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Day Two for UVA Students Sit In

By: Lindsay Puccio
By: Lindsay Puccio

April 13, 2006

The battle over living wage for workers at the University of Virginia continues. UVA President, John Casteen, addressed the students who have been sitting outside his office for the second day in a row. They're refusing to leave the building were President Casteen's office is, until the University agrees to pay it's workers $10.72 an hour.

Students spent the night sleeping on sofas and eating what food they have, but it seems the University is not making it easy for them. UVA is fighting back, issuing a statement saying they are not responsible, and they have cut off lines of communication for the students inside. All those students have now are their cellphones.

"They cut off all of our [wireless] Internet services so we can't be in touch through email with anybody," said Theresa Daniels, who is participating in the sit in.

With police guarding the door, no one is allowed to go in or out unless they have an appointment with some in the building.

Instead, students are posting their names and classes on a piece of paper they taped to the window. They're hoping that someone will let their professors know they won't be in class today, maybe even tomorrow or next week.

"We don't really feel like we can walk out of this building without making progress on what they need to get done," said Abby Bellows, the Living Wage Campaign Coordinator.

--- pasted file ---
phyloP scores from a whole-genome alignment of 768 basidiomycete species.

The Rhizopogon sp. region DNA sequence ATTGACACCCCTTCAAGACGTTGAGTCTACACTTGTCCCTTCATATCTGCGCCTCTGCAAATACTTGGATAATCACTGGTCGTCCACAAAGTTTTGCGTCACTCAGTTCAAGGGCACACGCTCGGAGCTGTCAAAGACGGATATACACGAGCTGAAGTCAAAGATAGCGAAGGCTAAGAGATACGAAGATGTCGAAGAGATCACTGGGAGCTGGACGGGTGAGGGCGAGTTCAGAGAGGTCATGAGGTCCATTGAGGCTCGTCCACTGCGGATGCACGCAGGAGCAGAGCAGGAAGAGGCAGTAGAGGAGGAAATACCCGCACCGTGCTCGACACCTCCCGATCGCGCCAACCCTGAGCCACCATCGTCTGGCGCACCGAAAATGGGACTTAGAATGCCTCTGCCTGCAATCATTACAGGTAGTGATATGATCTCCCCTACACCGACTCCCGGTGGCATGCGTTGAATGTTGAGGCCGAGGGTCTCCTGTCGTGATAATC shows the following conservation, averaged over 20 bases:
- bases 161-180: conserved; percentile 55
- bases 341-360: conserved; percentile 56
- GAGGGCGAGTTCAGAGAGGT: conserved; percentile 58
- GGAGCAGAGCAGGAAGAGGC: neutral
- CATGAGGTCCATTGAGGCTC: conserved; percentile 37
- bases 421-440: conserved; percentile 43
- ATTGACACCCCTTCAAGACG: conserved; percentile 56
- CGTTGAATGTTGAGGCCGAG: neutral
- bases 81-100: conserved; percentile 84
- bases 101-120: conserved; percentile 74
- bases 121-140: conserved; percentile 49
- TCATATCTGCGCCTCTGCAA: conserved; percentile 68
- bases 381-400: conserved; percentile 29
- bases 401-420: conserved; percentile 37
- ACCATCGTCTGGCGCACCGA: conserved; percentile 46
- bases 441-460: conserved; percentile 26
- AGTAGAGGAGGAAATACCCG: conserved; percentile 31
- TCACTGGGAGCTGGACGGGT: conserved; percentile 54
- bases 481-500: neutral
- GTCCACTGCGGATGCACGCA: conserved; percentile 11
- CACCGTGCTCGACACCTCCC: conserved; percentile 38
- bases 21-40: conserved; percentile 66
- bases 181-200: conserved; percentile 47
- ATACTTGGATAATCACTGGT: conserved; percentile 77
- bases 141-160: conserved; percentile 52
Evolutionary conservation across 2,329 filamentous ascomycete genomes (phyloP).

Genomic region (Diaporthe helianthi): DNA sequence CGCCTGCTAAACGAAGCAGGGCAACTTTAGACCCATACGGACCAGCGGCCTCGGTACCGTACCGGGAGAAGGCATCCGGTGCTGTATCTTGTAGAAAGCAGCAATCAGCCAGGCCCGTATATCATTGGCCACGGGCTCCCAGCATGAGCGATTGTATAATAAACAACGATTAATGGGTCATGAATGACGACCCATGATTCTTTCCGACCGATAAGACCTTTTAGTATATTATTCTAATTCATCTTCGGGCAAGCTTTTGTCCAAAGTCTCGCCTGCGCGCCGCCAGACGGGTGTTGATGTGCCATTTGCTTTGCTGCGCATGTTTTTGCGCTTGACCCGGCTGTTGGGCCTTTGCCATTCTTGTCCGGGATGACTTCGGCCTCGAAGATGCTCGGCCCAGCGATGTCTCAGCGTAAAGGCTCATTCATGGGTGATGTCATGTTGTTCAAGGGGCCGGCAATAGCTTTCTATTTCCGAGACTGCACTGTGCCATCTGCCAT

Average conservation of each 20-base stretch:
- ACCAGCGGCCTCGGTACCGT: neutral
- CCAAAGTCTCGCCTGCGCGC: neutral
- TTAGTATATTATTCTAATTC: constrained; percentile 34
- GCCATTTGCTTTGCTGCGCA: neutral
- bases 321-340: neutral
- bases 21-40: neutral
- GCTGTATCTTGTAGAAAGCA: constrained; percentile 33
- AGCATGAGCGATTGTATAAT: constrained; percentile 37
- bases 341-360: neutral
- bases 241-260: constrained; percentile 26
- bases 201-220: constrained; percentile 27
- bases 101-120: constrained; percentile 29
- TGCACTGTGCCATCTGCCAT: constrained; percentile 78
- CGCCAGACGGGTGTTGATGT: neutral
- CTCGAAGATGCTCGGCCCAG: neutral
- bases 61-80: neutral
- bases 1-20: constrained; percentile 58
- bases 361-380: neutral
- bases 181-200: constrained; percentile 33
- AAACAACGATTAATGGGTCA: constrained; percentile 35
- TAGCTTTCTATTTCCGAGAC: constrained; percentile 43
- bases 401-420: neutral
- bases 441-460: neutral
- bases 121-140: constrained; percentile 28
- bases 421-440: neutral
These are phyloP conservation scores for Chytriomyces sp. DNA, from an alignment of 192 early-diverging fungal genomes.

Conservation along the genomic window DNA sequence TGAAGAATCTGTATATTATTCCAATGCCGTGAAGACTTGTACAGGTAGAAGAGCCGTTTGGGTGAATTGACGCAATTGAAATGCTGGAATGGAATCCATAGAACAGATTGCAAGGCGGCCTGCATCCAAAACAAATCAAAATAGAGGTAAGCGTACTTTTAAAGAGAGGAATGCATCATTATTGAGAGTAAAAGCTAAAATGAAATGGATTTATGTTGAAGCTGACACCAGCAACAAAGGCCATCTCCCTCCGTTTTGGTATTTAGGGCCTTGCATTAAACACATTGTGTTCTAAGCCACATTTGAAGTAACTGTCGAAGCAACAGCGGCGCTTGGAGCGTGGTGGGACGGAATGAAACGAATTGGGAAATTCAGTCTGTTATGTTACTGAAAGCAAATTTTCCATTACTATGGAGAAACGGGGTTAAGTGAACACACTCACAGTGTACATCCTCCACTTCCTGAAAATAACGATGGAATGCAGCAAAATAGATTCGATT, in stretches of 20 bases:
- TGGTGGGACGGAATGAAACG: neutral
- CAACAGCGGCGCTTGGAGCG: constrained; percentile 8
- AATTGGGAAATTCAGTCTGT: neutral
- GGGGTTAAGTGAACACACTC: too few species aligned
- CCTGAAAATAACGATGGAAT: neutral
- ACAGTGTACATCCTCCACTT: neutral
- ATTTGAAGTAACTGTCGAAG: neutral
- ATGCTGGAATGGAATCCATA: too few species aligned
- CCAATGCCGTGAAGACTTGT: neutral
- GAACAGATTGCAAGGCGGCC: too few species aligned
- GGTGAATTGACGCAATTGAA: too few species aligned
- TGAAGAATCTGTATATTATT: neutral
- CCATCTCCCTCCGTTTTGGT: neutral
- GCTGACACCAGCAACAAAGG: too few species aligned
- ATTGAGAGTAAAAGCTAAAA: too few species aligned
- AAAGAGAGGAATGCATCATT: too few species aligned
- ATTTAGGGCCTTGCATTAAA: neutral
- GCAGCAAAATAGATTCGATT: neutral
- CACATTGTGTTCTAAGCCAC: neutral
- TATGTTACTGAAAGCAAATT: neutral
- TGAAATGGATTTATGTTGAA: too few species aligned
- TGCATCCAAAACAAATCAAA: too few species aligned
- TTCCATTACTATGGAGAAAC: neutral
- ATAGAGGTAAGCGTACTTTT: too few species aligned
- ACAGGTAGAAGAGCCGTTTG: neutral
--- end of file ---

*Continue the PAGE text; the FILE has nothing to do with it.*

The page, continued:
But President Casteen isn't going to give up either. Late last night he gave each student a response letter. It states "according to the Attorney General of the Commonwealth of Virginia, the Board of Visitors at the University does not have the authority to impose minimum wage standards on private contractors or vendors..."

It goes on to explain, their lowest hourly rate they are currently paying their workers "is slightly higher then the lowest hourly wage paid by the City of Charlottesville."

However, the Living Wage Group feels there is more that can be done for both workers under contract, and not under contract.

"Putting an end to outsourcing, or providing a direct compensation [for] contracted employees," explained Bellows.

Bellows said there are many solutions people in authority are capable of finding.

The living wage group says they will continue the rally and sit-in as long as it takes to make a change. As of Thursday afternoon, tents were being set up for students planning on staying the night.

University officials stand by their decision; they will not increase the minimum wage. The on-going battle does not look like it will end anytime soon, and who knows who will come out the winner.

There will be another rally in front of Madison Hall on Friday, April 14. Two City Coucil candidates will be guest speakers.


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